Medicinal marijuana advocates contend that smoking pot helps relieve pain and alleviate nausea. British drug company GW Pharmaceuticals (GWP:LN) is betting that medicine made from cannabis can also treat maladies as diverse as diabetes, colitis, and epilepsy.
GW is the only pharma group in the world now selling a prescription medicine derived from marijuana plants, as opposed to synthetic equivalents. The drug, a mouth spray called Sativex, has been approved by regulators in eight countries—Italy, most recently—to treat spasms associated with multiple sclerosis. A request for U.S. Food and Drug Administration approval is pending.
Taking aim at a potentially much-bigger market, the company this year plans to launch second-stage clinical trials of a cannabis-based drug that has showed promise in treating Type 2 diabetes. The drug, with the tongue-twisting name of tetrahydrocannabivarin-9, improved patients’ production of insulin and helped lower blood-sugar levels between meals.
An estimated 371 million people worldwide suffer from Type 2 diabetes. Patients taking the cannabis-based drug “could potentially be controlled on oral therapy for a longer period of time and wouldn’t need to take injections,” says Mike Cawthorne, a GW consultant who is director of metabolic research at the University of Buckingham.
GW Pharma, with $52.2 million in annual sales, is literally betting the farm on cannabis: Its entire drug pipeline is derived from pot that it grows at an undisclosed location in southeastern England. By contrast, other companies developing pot-based medicines have used synthetic versions of chemicals that are either identical or similar to those found in the plant.
While the idea of using a living plant might have some marketing appeal, in fact GW Pharma has to “purify the chemicals so much, that it’s almost incidental that they’re using cannabis as the source,” says Sam Fazeli, chief pharmaceutical analyst for Bloomberg Industries in London.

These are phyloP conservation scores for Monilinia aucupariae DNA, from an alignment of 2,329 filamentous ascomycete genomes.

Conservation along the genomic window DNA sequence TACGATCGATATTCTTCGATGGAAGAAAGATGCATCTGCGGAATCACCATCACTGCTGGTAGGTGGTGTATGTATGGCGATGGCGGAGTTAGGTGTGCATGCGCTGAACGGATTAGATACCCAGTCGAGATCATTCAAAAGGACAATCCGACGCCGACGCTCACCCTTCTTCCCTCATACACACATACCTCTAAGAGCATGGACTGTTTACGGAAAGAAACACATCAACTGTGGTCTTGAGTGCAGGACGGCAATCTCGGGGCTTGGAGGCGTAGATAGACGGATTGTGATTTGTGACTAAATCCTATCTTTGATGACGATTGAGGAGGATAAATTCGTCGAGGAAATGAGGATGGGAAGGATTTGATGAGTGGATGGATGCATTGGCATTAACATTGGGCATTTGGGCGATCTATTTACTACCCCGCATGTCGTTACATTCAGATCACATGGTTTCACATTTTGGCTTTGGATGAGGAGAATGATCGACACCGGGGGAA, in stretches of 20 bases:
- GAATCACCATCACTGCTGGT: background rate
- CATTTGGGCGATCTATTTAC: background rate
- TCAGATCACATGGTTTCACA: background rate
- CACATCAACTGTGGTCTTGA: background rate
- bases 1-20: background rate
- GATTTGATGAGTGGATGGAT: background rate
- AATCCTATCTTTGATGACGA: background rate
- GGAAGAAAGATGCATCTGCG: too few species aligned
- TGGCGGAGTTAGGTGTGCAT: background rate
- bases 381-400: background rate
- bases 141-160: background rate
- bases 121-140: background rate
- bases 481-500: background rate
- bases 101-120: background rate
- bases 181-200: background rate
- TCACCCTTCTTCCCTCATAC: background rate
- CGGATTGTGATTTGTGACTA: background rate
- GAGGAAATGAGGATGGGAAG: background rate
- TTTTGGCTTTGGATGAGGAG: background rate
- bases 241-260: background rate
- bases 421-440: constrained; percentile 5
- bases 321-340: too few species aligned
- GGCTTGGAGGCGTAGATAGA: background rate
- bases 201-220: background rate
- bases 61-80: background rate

Though the diabetes drug has the potential to be GW’s first blockbuster, it also faces big regulatory hurdles. One is the possibility that it could block receptors in the body that ordinarily trigger pleasurable sensations and increased appetite often associated with pot smoking. French pharma group Sanofi (SNY) developed an anti-obesity drug called Acomplia that acted by blocking these receptors, but had to pull it from the market after it caused heightened rates of depression and suicide.
Diabetes, though, is just one of many diseases that GW is taking aim at. It’s developing a pot-based medication to treat inflammation in ulcerative colitis, and is working with Otsuka Pharmaceutical (4578:JP) of Japan on a drug that could treat epilepsy. The company also is carrying out further studies on the MS drug Sativex that could lead to its use for treating pain in cancer patients.
Patients taking most of these medicines won’t get a buzz, though. Sativex contains THC, the only one of an estimated 60 chemical compounds in marijuana that can make smokers get high. For its newer drugs, GW says it’s working only with the other 59 compounds.